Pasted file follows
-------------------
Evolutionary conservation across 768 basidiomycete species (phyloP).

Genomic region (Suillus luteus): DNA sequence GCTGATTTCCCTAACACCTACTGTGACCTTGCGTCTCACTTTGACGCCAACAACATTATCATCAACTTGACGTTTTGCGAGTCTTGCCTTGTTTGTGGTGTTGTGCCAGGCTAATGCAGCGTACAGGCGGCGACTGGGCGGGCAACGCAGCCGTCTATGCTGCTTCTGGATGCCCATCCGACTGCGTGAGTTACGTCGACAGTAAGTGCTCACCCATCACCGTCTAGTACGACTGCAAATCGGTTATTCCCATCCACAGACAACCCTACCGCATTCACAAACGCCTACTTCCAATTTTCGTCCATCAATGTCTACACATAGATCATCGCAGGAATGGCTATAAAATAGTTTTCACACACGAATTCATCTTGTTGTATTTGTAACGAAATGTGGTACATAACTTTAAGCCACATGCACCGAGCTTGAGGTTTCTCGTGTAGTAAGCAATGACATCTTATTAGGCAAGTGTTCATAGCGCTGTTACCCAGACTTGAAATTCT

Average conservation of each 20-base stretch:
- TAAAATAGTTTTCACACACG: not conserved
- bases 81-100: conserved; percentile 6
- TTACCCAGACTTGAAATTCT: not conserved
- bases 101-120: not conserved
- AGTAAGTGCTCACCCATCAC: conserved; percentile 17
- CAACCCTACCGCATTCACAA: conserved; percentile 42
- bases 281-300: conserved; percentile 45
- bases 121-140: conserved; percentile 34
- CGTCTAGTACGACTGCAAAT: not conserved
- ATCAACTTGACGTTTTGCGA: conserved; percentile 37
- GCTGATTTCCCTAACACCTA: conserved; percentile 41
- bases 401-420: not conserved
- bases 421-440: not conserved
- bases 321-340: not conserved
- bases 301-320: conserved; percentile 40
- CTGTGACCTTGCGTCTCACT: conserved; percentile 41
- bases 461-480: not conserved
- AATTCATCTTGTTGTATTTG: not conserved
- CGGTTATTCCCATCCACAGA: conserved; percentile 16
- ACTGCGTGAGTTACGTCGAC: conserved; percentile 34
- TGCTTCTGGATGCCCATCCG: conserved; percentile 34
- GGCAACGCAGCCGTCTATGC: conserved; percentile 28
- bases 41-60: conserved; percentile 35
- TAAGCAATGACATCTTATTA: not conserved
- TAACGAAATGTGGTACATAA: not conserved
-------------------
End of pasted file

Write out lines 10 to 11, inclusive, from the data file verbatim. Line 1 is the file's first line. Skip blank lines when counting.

- bases 281-300: conserved; percentile 45
- bases 121-140: conserved; percentile 34